“The Dangers Of a Single Story” is a speech narrated by a Nigerian author Chimamanda Ngozi Adichie in a Ted series. She talks about the negative effects of people learning only one story they have been told about another country, culture, beliefs and basing their own interpretations of the story and therefore, attaching stereotypical identities to others. She explains many individuals view things as they have been told or taught. Chimamanda shares a story about herself when she was younger, reading stories that were British and American books. She had this stereotypical view of how the british and American lives were. The characters she drew when she was young were white and had blue eyes. however , this hindered her from learning her own identity, her own culture and stories. She later began reading African stories, where she discovered that people like her exist in literature.
She tells us another scenario whereby, her American roommate felt sympathy for her even before seeing her and just knowing that she was from Africa. Her roommate did not believe that Adichie had lived a similar life as hers. She immediately assumed that Adichie did not know how to use the stove or listen to songs that Americans listen such as Mariah Carey. However, Adichie does not blame her roommate for not believing that she had a similar life to that of her roommate because that is the picture that had been painted by what individuals call “African Literature” in America. On her trip to Guadalajara she was surprised due to the fact that Mexicans were not the image Americans had painted them to be in concerns of immigration.
However, Adichie does not have the intention to scold her audience for lack of knowledge or rather believing a single story that was told to them. She gives an example of herself when she believed a single story. It was when she was young, her family had a male servant called Fide. Her mother would tell her that Fide was a poor kid from a poor family. All she saw in Fide was that he was poor kid and nothing more till she visited his village and discovered amazing things about him and his family. She opened up and wanted to learn more. Nowadays, social media plays an important role in how we create and learn those stereotypes in the first place. We only see and hear what we are told through media lenses.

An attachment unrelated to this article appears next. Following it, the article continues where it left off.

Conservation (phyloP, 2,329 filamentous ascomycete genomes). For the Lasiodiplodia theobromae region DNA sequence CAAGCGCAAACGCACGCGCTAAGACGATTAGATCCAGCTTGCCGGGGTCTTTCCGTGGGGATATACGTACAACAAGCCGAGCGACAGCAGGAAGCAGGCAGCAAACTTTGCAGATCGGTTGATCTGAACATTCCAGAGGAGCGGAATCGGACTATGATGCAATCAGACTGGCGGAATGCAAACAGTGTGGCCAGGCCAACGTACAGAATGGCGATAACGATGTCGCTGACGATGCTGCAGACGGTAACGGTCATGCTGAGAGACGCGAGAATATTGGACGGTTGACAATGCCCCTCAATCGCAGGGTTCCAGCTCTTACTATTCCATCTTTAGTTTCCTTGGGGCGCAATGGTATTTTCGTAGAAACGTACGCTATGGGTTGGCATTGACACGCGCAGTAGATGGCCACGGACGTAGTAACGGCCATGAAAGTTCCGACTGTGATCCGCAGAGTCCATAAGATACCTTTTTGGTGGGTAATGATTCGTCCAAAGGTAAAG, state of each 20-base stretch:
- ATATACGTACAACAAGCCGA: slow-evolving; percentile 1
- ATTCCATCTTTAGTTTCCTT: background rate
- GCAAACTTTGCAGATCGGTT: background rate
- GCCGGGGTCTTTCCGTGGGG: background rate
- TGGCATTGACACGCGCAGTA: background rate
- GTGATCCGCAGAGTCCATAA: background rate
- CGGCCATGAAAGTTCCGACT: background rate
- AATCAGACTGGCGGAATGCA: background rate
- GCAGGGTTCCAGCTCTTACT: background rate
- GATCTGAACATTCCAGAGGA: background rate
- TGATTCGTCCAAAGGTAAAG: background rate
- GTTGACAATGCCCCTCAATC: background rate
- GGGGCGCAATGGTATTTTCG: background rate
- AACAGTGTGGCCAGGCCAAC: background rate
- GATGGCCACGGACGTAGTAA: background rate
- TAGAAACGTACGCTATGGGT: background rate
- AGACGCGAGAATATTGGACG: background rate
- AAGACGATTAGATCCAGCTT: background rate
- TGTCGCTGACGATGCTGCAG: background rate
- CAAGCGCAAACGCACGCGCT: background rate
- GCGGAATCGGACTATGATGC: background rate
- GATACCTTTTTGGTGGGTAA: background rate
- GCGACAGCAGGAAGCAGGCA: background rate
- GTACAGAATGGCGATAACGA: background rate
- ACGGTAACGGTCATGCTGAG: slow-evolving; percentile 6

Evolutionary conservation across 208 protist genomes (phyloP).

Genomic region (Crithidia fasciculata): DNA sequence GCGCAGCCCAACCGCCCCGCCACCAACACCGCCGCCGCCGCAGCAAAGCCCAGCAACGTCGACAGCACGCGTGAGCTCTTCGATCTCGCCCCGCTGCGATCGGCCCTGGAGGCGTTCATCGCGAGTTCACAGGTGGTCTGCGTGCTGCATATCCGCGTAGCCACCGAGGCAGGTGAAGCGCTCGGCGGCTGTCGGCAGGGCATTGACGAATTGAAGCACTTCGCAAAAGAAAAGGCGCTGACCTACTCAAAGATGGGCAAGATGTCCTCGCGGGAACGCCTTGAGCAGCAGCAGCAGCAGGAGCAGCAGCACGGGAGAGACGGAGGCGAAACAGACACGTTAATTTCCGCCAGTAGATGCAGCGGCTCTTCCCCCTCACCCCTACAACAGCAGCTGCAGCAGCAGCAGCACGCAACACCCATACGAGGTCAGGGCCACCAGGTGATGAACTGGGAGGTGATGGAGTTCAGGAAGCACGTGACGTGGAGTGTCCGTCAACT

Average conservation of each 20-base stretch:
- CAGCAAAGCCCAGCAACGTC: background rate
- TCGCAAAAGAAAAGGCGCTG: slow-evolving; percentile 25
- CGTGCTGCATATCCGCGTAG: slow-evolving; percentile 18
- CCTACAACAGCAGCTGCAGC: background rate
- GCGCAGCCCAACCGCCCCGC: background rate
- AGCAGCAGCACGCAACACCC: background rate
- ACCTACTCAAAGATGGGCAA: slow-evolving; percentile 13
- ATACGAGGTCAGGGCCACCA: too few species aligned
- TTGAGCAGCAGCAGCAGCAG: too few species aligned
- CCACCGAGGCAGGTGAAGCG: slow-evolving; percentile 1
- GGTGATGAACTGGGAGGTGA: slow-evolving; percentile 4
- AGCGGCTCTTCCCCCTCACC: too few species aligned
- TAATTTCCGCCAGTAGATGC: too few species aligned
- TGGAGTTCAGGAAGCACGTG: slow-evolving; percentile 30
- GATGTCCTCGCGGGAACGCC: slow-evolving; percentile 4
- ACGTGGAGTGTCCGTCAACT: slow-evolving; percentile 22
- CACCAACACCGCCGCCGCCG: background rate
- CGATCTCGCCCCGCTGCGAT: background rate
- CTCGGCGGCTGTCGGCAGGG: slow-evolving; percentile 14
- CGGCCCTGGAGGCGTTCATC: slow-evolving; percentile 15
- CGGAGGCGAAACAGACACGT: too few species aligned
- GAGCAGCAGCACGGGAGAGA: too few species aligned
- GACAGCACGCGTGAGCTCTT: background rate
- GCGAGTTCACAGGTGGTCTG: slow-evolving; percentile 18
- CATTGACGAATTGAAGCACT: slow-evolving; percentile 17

I agree with Chimamanda Adichie in her concept of a single story. I agree to the fact that there are more ways of seeing things than been told one thing. Stereotypes are everywhere. As a Muslim girl there has been stories on the media how bad Muslims are, there are often associated with the attack that happened in 9/11. There is misunderstanding how my hijab is viewed as. It’s often viewed as something bad such as terrorism. However, just like Adichie I don’t blame them, I blame the media for not telling the story as it is. Telling the world how beautiful Islam is and how it spread peace and not war. Therefore, we should learn more before we judge or stereotype people depending on that one story we heard.